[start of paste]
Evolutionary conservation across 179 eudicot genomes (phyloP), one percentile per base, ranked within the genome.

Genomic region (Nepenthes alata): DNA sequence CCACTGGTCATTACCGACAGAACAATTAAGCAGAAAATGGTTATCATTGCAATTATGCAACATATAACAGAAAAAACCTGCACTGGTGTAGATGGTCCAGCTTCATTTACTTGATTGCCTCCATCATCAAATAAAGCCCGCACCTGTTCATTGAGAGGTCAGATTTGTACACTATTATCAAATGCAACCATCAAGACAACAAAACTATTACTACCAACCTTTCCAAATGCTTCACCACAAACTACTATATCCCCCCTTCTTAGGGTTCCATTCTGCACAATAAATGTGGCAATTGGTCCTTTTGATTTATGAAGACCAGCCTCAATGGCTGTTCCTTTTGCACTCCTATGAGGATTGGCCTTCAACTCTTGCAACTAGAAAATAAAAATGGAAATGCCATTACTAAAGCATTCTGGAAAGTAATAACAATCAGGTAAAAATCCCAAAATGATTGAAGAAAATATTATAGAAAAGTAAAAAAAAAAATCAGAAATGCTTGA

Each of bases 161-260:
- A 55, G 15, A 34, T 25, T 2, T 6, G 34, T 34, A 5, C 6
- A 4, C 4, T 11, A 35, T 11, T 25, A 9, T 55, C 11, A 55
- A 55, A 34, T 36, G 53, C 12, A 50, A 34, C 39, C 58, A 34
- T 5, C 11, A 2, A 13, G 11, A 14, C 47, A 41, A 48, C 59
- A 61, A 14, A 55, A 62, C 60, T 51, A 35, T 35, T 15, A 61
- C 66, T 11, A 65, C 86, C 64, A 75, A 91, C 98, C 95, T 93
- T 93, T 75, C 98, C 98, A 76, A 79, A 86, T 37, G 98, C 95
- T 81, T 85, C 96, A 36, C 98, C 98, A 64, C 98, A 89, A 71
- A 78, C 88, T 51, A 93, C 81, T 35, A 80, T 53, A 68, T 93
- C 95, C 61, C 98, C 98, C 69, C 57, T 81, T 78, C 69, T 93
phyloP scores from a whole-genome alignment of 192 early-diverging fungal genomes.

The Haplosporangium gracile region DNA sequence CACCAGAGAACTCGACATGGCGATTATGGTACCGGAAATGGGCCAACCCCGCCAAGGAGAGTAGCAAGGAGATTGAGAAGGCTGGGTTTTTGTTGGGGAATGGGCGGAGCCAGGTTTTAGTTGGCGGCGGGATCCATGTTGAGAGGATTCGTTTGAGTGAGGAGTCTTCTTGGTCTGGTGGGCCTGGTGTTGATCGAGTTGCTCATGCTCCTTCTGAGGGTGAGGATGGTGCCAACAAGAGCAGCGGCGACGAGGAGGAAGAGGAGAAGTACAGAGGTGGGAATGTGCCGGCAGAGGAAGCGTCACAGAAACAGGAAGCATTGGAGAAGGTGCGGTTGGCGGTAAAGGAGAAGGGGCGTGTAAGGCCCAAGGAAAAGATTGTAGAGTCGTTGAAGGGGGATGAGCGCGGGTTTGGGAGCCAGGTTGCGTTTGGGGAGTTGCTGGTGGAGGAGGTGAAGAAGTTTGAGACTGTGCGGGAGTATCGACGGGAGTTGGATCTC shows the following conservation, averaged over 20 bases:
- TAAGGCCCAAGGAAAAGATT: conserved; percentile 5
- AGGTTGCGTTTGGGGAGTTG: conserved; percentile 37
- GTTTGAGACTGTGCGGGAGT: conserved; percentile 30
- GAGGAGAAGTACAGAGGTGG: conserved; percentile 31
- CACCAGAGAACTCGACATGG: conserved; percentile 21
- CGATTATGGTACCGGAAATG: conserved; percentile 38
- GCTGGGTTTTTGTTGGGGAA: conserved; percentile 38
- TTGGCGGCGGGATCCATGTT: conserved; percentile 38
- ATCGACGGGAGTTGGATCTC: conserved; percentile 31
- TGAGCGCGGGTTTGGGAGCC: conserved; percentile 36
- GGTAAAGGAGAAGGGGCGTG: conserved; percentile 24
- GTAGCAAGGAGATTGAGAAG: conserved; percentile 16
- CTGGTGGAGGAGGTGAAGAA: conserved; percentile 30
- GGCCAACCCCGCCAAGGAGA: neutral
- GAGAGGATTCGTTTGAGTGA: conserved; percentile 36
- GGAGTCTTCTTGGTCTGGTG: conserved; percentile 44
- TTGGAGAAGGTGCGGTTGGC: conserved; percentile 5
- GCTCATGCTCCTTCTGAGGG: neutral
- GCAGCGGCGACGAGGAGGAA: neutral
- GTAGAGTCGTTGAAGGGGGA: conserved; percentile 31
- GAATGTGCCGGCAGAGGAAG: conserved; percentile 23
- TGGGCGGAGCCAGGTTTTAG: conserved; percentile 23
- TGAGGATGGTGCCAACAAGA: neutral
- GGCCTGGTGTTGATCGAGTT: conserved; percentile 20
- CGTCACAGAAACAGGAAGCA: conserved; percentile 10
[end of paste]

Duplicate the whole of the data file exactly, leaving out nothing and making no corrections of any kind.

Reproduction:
Evolutionary conservation across 179 eudicot genomes (phyloP), one percentile per base, ranked within the genome.

Genomic region (Nepenthes alata): DNA sequence CCACTGGTCATTACCGACAGAACAATTAAGCAGAAAATGGTTATCATTGCAATTATGCAACATATAACAGAAAAAACCTGCACTGGTGTAGATGGTCCAGCTTCATTTACTTGATTGCCTCCATCATCAAATAAAGCCCGCACCTGTTCATTGAGAGGTCAGATTTGTACACTATTATCAAATGCAACCATCAAGACAACAAAACTATTACTACCAACCTTTCCAAATGCTTCACCACAAACTACTATATCCCCCCTTCTTAGGGTTCCATTCTGCACAATAAATGTGGCAATTGGTCCTTTTGATTTATGAAGACCAGCCTCAATGGCTGTTCCTTTTGCACTCCTATGAGGATTGGCCTTCAACTCTTGCAACTAGAAAATAAAAATGGAAATGCCATTACTAAAGCATTCTGGAAAGTAATAACAATCAGGTAAAAATCCCAAAATGATTGAAGAAAATATTATAGAAAAGTAAAAAAAAAAATCAGAAATGCTTGA

Each of bases 161-260:
- A 55, G 15, A 34, T 25, T 2, T 6, G 34, T 34, A 5, C 6
- A 4, C 4, T 11, A 35, T 11, T 25, A 9, T 55, C 11, A 55
- A 55, A 34, T 36, G 53, C 12, A 50, A 34, C 39, C 58, A 34
- T 5, C 11, A 2, A 13, G 11, A 14, C 47, A 41, A 48, C 59
- A 61, A 14, A 55, A 62, C 60, T 51, A 35, T 35, T 15, A 61
- C 66, T 11, A 65, C 86, C 64, A 75, A 91, C 98, C 95, T 93
- T 93, T 75, C 98, C 98, A 76, A 79, A 86, T 37, G 98, C 95
- T 81, T 85, C 96, A 36, C 98, C 98, A 64, C 98, A 89, A 71
- A 78, C 88, T 51, A 93, C 81, T 35, A 80, T 53, A 68, T 93
- C 95, C 61, C 98, C 98, C 69, C 57, T 81, T 78, C 69, T 93
phyloP scores from a whole-genome alignment of 192 early-diverging fungal genomes.

The Haplosporangium gracile region DNA sequence CACCAGAGAACTCGACATGGCGATTATGGTACCGGAAATGGGCCAACCCCGCCAAGGAGAGTAGCAAGGAGATTGAGAAGGCTGGGTTTTTGTTGGGGAATGGGCGGAGCCAGGTTTTAGTTGGCGGCGGGATCCATGTTGAGAGGATTCGTTTGAGTGAGGAGTCTTCTTGGTCTGGTGGGCCTGGTGTTGATCGAGTTGCTCATGCTCCTTCTGAGGGTGAGGATGGTGCCAACAAGAGCAGCGGCGACGAGGAGGAAGAGGAGAAGTACAGAGGTGGGAATGTGCCGGCAGAGGAAGCGTCACAGAAACAGGAAGCATTGGAGAAGGTGCGGTTGGCGGTAAAGGAGAAGGGGCGTGTAAGGCCCAAGGAAAAGATTGTAGAGTCGTTGAAGGGGGATGAGCGCGGGTTTGGGAGCCAGGTTGCGTTTGGGGAGTTGCTGGTGGAGGAGGTGAAGAAGTTTGAGACTGTGCGGGAGTATCGACGGGAGTTGGATCTC shows the following conservation, averaged over 20 bases:
- TAAGGCCCAAGGAAAAGATT: conserved; percentile 5
- AGGTTGCGTTTGGGGAGTTG: conserved; percentile 37
- GTTTGAGACTGTGCGGGAGT: conserved; percentile 30
- GAGGAGAAGTACAGAGGTGG: conserved; percentile 31
- CACCAGAGAACTCGACATGG: conserved; percentile 21
- CGATTATGGTACCGGAAATG: conserved; percentile 38
- GCTGGGTTTTTGTTGGGGAA: conserved; percentile 38
- TTGGCGGCGGGATCCATGTT: conserved; percentile 38
- ATCGACGGGAGTTGGATCTC: conserved; percentile 31
- TGAGCGCGGGTTTGGGAGCC: conserved; percentile 36
- GGTAAAGGAGAAGGGGCGTG: conserved; percentile 24
- GTAGCAAGGAGATTGAGAAG: conserved; percentile 16
- CTGGTGGAGGAGGTGAAGAA: conserved; percentile 30
- GGCCAACCCCGCCAAGGAGA: neutral
- GAGAGGATTCGTTTGAGTGA: conserved; percentile 36
- GGAGTCTTCTTGGTCTGGTG: conserved; percentile 44
- TTGGAGAAGGTGCGGTTGGC: conserved; percentile 5
- GCTCATGCTCCTTCTGAGGG: neutral
- GCAGCGGCGACGAGGAGGAA: neutral
- GTAGAGTCGTTGAAGGGGGA: conserved; percentile 31
- GAATGTGCCGGCAGAGGAAG: conserved; percentile 23
- TGGGCGGAGCCAGGTTTTAG: conserved; percentile 23
- TGAGGATGGTGCCAACAAGA: neutral
- GGCCTGGTGTTGATCGAGTT: conserved; percentile 20
- CGTCACAGAAACAGGAAGCA: conserved; percentile 10